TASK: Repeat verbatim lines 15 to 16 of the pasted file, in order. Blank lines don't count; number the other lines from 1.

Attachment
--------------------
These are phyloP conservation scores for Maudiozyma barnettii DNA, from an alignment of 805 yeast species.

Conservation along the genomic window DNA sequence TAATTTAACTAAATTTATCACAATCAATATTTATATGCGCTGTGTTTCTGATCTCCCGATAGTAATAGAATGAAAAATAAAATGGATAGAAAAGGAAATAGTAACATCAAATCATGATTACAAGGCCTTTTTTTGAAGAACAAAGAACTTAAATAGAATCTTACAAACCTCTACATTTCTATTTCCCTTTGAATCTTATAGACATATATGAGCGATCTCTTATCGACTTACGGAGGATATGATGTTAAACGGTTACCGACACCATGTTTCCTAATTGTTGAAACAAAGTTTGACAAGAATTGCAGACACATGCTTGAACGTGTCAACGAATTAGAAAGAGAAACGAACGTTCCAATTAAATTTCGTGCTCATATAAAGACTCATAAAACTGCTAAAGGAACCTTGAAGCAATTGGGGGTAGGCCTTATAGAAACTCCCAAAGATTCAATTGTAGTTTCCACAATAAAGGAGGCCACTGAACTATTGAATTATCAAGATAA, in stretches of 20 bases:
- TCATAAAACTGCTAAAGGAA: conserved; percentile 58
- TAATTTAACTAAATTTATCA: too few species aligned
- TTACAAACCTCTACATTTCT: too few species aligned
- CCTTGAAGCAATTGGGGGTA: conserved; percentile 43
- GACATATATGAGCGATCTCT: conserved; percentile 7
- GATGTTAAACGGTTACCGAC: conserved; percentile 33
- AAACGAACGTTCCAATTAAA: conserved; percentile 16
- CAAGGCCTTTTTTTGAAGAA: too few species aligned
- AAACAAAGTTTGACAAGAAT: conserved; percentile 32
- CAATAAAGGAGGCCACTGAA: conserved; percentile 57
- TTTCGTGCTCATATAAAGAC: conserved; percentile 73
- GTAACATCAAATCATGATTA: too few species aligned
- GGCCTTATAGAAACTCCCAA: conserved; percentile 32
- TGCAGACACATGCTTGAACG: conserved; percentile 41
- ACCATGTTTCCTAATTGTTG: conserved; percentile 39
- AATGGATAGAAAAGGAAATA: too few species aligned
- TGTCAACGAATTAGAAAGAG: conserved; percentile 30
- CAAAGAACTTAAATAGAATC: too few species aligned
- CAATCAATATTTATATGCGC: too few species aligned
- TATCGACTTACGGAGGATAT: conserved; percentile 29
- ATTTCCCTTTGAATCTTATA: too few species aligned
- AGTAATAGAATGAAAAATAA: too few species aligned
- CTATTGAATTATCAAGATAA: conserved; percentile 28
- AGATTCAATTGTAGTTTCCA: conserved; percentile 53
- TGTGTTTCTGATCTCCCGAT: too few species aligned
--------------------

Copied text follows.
- GGCCTTATAGAAACTCCCAA: conserved; percentile 32
- TGCAGACACATGCTTGAACG: conserved; percentile 41